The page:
H-Diplo | ISSF POLICY Series
America and the World - 2017 and Beyond
“The Clash of Global Narratives”
Essay by Jeremy Adelman, Princeton University
Published on 15 March 2017 | issforum.org
Editors: Robert Jervis, Francis Gavin, Joshua Rovner, and Diane Labrosse
Web and Production Editor: George Fujii
PDF URL: http://issforum.org/ISSF/PDF/Policy-Roundtable-1-5U.pdf
Donald Trump’s election will be “the biggest f**k-you ever recorded in human history,” predicted the film-maker Michael Moore in the summer of 2016. He reminded his Midwestern audience that it was Trump who had the audacity to meet with CEOs of Ford Motor Company and warn them: if you move your factories to Mexico, I will slap a 35% tariff on all your imports to the United States. We laughed. Trump won. Moore became a prophet.
In the months since, and the years ahead, there will be a lot of debate about the meaning of November 8; much of it is already laced with the bitterness that saturated the election campaign itself. But what does it look like in historical perspective? There are two contending big narratives. The first explains the Trump election as a bump in the long road to global integration, an unfatal blow to a fundamentally stable world order built after the fall of the Berlin Wall. Until relatively recently, few observers, even the most critical, questioned the fundaments of global integration. True, the early euphoria around globalization–the flat-world hoopla associated with Thomas Friedman–faded into boring pragmatics. The celebration of globalization moved into technocratic matters of how to create a global regime to govern international property rights or to design plausible pledges to bend back the carbon emission curve. The United Nations (UN) Climate Change Conference, COP21, and its historic agreement in Paris in December 2015, was a significant milestone in this longer story of underlying harmonization that began with the Washington Consensus in Latin America, China’s opening, and the collapse of the Soviet Union.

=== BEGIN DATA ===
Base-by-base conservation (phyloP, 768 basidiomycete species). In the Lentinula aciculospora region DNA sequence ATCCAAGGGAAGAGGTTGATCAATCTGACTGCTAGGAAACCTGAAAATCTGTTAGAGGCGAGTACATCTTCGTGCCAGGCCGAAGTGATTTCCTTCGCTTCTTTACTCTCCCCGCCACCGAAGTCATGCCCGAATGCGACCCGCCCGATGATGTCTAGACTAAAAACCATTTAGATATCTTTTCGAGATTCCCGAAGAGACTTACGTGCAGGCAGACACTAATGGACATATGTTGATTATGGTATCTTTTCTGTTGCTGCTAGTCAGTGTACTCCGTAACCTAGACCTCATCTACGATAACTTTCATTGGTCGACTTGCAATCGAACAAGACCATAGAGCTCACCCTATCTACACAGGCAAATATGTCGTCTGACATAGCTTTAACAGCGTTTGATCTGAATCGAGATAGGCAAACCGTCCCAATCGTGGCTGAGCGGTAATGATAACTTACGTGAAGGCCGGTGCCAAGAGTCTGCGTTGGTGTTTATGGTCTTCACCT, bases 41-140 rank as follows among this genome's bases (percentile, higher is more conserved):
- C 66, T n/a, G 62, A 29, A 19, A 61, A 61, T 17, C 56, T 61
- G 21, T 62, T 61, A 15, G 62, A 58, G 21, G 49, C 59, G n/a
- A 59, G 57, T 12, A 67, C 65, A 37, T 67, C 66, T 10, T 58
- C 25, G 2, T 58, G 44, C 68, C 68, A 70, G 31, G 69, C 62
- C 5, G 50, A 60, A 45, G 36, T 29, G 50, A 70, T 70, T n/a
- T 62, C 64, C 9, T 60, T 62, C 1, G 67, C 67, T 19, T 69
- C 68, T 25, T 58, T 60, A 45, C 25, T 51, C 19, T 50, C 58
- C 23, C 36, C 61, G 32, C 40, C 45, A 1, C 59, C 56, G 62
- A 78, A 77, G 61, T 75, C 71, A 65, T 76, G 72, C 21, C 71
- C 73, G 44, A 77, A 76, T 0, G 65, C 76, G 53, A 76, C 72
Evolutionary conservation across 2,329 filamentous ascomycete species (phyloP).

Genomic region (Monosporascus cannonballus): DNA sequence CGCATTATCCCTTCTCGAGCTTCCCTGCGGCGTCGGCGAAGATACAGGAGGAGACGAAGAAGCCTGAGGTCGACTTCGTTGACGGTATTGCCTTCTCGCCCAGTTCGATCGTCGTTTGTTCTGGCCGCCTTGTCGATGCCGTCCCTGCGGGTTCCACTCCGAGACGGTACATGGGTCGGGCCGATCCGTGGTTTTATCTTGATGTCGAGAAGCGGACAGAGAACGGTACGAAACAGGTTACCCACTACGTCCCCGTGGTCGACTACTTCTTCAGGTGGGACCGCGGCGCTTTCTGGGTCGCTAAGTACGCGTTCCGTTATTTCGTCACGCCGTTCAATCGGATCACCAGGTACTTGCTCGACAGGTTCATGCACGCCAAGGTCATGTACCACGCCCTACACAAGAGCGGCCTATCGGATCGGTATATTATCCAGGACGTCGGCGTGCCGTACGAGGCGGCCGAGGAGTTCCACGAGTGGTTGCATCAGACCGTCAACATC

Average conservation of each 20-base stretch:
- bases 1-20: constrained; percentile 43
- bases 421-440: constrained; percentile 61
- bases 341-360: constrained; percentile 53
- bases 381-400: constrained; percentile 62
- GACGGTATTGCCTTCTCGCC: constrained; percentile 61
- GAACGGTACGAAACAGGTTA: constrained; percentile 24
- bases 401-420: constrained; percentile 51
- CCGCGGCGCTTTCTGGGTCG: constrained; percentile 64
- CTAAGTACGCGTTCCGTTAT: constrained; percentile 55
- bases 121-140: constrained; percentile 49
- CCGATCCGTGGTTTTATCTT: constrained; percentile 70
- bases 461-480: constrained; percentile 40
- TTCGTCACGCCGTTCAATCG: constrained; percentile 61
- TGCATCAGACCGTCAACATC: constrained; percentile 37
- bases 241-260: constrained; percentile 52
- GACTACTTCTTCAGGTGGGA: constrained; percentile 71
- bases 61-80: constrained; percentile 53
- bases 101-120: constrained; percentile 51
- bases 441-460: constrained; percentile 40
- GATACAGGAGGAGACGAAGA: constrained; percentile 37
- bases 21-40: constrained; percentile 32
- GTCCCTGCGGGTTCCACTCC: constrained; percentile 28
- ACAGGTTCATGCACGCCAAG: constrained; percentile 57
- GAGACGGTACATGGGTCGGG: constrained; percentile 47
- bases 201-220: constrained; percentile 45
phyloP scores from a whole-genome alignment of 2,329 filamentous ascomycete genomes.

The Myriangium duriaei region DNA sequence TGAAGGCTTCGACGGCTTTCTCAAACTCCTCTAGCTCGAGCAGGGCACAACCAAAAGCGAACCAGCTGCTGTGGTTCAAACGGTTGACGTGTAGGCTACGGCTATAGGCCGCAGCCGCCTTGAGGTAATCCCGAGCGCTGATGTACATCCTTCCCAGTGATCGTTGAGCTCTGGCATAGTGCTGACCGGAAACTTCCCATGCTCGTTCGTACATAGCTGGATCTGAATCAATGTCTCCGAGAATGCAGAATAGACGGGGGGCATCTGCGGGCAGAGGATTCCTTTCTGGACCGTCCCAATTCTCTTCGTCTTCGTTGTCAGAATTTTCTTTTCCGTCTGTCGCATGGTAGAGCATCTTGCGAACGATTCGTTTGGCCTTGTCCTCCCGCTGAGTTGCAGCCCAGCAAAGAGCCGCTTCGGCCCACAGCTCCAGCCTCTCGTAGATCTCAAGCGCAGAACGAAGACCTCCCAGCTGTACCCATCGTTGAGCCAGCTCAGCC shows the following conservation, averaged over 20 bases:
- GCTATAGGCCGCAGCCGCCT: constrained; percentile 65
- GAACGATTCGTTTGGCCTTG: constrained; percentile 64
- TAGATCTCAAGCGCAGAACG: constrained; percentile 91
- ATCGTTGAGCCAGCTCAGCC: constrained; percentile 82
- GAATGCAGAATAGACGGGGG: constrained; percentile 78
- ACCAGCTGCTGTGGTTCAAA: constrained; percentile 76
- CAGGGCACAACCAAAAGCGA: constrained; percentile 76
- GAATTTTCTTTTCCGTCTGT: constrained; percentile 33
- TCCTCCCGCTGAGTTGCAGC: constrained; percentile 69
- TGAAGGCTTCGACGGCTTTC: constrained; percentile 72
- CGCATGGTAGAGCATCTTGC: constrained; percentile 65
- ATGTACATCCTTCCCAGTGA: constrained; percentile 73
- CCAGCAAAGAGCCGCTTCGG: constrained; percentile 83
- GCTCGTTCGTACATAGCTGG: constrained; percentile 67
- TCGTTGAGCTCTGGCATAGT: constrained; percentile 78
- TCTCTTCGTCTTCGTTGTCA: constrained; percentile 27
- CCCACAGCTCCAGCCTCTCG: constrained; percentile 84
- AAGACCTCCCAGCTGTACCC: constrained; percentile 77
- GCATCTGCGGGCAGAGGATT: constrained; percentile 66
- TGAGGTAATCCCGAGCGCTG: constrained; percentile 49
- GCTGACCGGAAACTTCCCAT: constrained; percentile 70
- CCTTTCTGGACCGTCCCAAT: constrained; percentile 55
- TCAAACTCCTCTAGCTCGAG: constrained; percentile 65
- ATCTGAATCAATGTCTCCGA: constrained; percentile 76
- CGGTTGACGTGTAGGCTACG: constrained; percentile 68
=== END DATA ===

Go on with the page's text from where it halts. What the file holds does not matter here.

The story has its chroniclers, from Francis Fukuyama’s heralded “end of history?” in The National Interest in the summer of 1989, to the spate of books in recent years entitled The Great Convergence (there are two of them). Basically: economic interdependence and information technologies have so profoundly laced countries together that there is no turning back.
The second narrative is more apocalyptic. This is the end of an era, the last chapter in a long saga that saw globalism eclipse nationalism; November the 8th was the last shock to a rickety system. This narrative also has its fair share of prophets. One counterpoint to Fukuyama, it is worth recalling, was Samuel P. Huntington (somewhat paradoxically, a former mentor to Fukuyama). Huntington worried that the end of the Cold War merely unmasked more fundamental and more ominous global divides, not over ideologies of modernism, but a death struggle over modernity itself. His The Clash of Civilizations and the Remaking of World Order (1996) was a warning-call to the celebrants not to get too lost in the present. And now, we are besieged by catastrophists, some of whom occupy high offices in the White House. “There is a major war brewing, a war that’s already global,” Trump’s close advisor, Steve Bannon recently said. “Every day that we refuse to look at this as what it is, and the scale of it, and really the viciousness of it, will be a day where you will rue that we didn’t act,” he told a 2014 audience.
Making sense of the implications of the Trump election is, by extension, a choice over what narrative plots the current global political juncture in a wider historic perspective. The arc is important: the story we tell about our present will frame whether Moore’s prophecy represented a mood-shift to correct an imbalance or whether “the big f**k-you” was a more fundamental declaration of the end of an experiment in global integration.
One World, American World
To contextualize the present means reckoning with the world order that came out of the ruins of 1945. Trump knows this. When he wants “to make America great again,” he has in mind a vision of grandeur in which America stood peerless on the global stage. The difference, of course, is that the Liberal Leviathan–to borrow John Ikenberry’s term–played the role of liberal internationalist leader: Washington was dedicated to the construction of a multilateral world system in its mind eye, with peace, security, and eventually human rights and a healthy planet as global public goods. That Washington did not always live up to its proclaimed ideals seems the lesser problem. Now, Trump wants the Leviathan without the Liberal burdens.